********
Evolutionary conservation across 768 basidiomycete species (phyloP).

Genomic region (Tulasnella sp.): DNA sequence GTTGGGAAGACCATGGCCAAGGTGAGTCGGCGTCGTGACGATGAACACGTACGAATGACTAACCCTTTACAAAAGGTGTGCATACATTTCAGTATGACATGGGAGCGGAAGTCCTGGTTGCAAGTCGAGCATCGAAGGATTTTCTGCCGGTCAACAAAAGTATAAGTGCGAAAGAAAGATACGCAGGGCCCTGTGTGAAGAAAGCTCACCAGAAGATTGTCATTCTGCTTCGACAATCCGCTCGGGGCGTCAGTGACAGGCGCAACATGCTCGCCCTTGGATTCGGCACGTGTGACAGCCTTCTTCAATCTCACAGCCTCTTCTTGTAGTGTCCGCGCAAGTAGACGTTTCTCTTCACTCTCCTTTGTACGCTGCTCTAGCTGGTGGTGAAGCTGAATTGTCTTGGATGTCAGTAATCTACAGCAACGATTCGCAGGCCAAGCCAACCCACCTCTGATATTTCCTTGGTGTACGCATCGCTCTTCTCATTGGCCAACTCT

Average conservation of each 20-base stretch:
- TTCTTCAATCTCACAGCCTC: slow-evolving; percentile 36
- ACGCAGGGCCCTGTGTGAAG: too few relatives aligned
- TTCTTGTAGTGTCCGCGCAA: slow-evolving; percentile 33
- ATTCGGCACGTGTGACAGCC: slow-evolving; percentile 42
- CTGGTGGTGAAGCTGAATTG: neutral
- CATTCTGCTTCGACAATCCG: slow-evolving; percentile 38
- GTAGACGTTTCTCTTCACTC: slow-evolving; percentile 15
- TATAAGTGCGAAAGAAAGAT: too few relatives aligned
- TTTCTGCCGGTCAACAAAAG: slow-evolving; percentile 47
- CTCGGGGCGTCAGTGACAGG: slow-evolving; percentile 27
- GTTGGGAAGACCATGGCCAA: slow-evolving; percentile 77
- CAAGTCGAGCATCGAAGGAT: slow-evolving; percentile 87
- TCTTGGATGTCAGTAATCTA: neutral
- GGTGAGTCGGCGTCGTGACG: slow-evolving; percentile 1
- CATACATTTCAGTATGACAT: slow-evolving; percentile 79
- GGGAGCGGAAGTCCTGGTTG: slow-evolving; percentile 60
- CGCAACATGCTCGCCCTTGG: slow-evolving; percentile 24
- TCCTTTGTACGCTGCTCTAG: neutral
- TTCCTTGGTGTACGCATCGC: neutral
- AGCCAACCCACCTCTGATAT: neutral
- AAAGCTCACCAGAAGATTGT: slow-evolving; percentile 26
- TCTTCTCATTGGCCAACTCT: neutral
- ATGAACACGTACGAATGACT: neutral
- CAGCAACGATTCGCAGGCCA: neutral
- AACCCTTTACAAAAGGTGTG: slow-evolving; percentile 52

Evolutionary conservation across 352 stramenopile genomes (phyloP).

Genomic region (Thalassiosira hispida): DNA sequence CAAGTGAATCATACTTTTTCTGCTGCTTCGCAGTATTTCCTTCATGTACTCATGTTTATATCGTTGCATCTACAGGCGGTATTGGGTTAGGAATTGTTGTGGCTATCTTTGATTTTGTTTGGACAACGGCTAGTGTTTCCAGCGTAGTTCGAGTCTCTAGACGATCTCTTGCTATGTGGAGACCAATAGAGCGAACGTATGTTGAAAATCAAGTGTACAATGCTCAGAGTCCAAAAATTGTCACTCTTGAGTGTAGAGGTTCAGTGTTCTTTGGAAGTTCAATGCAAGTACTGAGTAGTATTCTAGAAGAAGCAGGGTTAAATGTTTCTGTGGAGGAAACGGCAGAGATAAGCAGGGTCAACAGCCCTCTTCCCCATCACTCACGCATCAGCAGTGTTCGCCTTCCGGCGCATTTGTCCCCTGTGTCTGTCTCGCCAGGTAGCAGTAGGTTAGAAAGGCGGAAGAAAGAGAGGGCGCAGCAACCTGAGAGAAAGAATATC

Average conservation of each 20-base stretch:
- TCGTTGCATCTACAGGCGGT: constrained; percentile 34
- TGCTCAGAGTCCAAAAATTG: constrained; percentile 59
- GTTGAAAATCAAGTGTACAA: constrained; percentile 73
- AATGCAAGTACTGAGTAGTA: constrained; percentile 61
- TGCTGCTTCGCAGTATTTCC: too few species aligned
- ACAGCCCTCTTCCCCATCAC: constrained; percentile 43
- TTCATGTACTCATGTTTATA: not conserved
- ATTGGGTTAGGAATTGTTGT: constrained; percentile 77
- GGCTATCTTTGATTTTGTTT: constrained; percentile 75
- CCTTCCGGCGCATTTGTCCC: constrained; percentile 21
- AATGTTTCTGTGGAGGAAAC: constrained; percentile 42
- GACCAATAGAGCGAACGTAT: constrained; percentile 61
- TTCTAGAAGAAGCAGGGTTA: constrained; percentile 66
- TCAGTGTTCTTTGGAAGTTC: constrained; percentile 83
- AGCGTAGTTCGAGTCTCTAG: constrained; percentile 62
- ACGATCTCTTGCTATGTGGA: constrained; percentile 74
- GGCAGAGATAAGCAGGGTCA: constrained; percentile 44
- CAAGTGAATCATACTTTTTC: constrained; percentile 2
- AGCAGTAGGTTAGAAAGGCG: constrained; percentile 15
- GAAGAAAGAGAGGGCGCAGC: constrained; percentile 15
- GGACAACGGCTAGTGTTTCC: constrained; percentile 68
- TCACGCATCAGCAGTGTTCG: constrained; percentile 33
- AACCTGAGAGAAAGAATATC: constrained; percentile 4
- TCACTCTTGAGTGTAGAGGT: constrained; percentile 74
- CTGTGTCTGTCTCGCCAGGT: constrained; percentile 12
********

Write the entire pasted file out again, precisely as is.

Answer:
Evolutionary conservation across 768 basidiomycete species (phyloP).

Genomic region (Tulasnella sp.): DNA sequence GTTGGGAAGACCATGGCCAAGGTGAGTCGGCGTCGTGACGATGAACACGTACGAATGACTAACCCTTTACAAAAGGTGTGCATACATTTCAGTATGACATGGGAGCGGAAGTCCTGGTTGCAAGTCGAGCATCGAAGGATTTTCTGCCGGTCAACAAAAGTATAAGTGCGAAAGAAAGATACGCAGGGCCCTGTGTGAAGAAAGCTCACCAGAAGATTGTCATTCTGCTTCGACAATCCGCTCGGGGCGTCAGTGACAGGCGCAACATGCTCGCCCTTGGATTCGGCACGTGTGACAGCCTTCTTCAATCTCACAGCCTCTTCTTGTAGTGTCCGCGCAAGTAGACGTTTCTCTTCACTCTCCTTTGTACGCTGCTCTAGCTGGTGGTGAAGCTGAATTGTCTTGGATGTCAGTAATCTACAGCAACGATTCGCAGGCCAAGCCAACCCACCTCTGATATTTCCTTGGTGTACGCATCGCTCTTCTCATTGGCCAACTCT

Average conservation of each 20-base stretch:
- TTCTTCAATCTCACAGCCTC: slow-evolving; percentile 36
- ACGCAGGGCCCTGTGTGAAG: too few relatives aligned
- TTCTTGTAGTGTCCGCGCAA: slow-evolving; percentile 33
- ATTCGGCACGTGTGACAGCC: slow-evolving; percentile 42
- CTGGTGGTGAAGCTGAATTG: neutral
- CATTCTGCTTCGACAATCCG: slow-evolving; percentile 38
- GTAGACGTTTCTCTTCACTC: slow-evolving; percentile 15
- TATAAGTGCGAAAGAAAGAT: too few relatives aligned
- TTTCTGCCGGTCAACAAAAG: slow-evolving; percentile 47
- CTCGGGGCGTCAGTGACAGG: slow-evolving; percentile 27
- GTTGGGAAGACCATGGCCAA: slow-evolving; percentile 77
- CAAGTCGAGCATCGAAGGAT: slow-evolving; percentile 87
- TCTTGGATGTCAGTAATCTA: neutral
- GGTGAGTCGGCGTCGTGACG: slow-evolving; percentile 1
- CATACATTTCAGTATGACAT: slow-evolving; percentile 79
- GGGAGCGGAAGTCCTGGTTG: slow-evolving; percentile 60
- CGCAACATGCTCGCCCTTGG: slow-evolving; percentile 24
- TCCTTTGTACGCTGCTCTAG: neutral
- TTCCTTGGTGTACGCATCGC: neutral
- AGCCAACCCACCTCTGATAT: neutral
- AAAGCTCACCAGAAGATTGT: slow-evolving; percentile 26
- TCTTCTCATTGGCCAACTCT: neutral
- ATGAACACGTACGAATGACT: neutral
- CAGCAACGATTCGCAGGCCA: neutral
- AACCCTTTACAAAAGGTGTG: slow-evolving; percentile 52

Evolutionary conservation across 352 stramenopile genomes (phyloP).

Genomic region (Thalassiosira hispida): DNA sequence CAAGTGAATCATACTTTTTCTGCTGCTTCGCAGTATTTCCTTCATGTACTCATGTTTATATCGTTGCATCTACAGGCGGTATTGGGTTAGGAATTGTTGTGGCTATCTTTGATTTTGTTTGGACAACGGCTAGTGTTTCCAGCGTAGTTCGAGTCTCTAGACGATCTCTTGCTATGTGGAGACCAATAGAGCGAACGTATGTTGAAAATCAAGTGTACAATGCTCAGAGTCCAAAAATTGTCACTCTTGAGTGTAGAGGTTCAGTGTTCTTTGGAAGTTCAATGCAAGTACTGAGTAGTATTCTAGAAGAAGCAGGGTTAAATGTTTCTGTGGAGGAAACGGCAGAGATAAGCAGGGTCAACAGCCCTCTTCCCCATCACTCACGCATCAGCAGTGTTCGCCTTCCGGCGCATTTGTCCCCTGTGTCTGTCTCGCCAGGTAGCAGTAGGTTAGAAAGGCGGAAGAAAGAGAGGGCGCAGCAACCTGAGAGAAAGAATATC

Average conservation of each 20-base stretch:
- TCGTTGCATCTACAGGCGGT: constrained; percentile 34
- TGCTCAGAGTCCAAAAATTG: constrained; percentile 59
- GTTGAAAATCAAGTGTACAA: constrained; percentile 73
- AATGCAAGTACTGAGTAGTA: constrained; percentile 61
- TGCTGCTTCGCAGTATTTCC: too few species aligned
- ACAGCCCTCTTCCCCATCAC: constrained; percentile 43
- TTCATGTACTCATGTTTATA: not conserved
- ATTGGGTTAGGAATTGTTGT: constrained; percentile 77
- GGCTATCTTTGATTTTGTTT: constrained; percentile 75
- CCTTCCGGCGCATTTGTCCC: constrained; percentile 21
- AATGTTTCTGTGGAGGAAAC: constrained; percentile 42
- GACCAATAGAGCGAACGTAT: constrained; percentile 61
- TTCTAGAAGAAGCAGGGTTA: constrained; percentile 66
- TCAGTGTTCTTTGGAAGTTC: constrained; percentile 83
- AGCGTAGTTCGAGTCTCTAG: constrained; percentile 62
- ACGATCTCTTGCTATGTGGA: constrained; percentile 74
- GGCAGAGATAAGCAGGGTCA: constrained; percentile 44
- CAAGTGAATCATACTTTTTC: constrained; percentile 2
- AGCAGTAGGTTAGAAAGGCG: constrained; percentile 15
- GAAGAAAGAGAGGGCGCAGC: constrained; percentile 15
- GGACAACGGCTAGTGTTTCC: constrained; percentile 68
- TCACGCATCAGCAGTGTTCG: constrained; percentile 33
- AACCTGAGAGAAAGAATATC: constrained; percentile 4
- TCACTCTTGAGTGTAGAGGT: constrained; percentile 74
- CTGTGTCTGTCTCGCCAGGT: constrained; percentile 12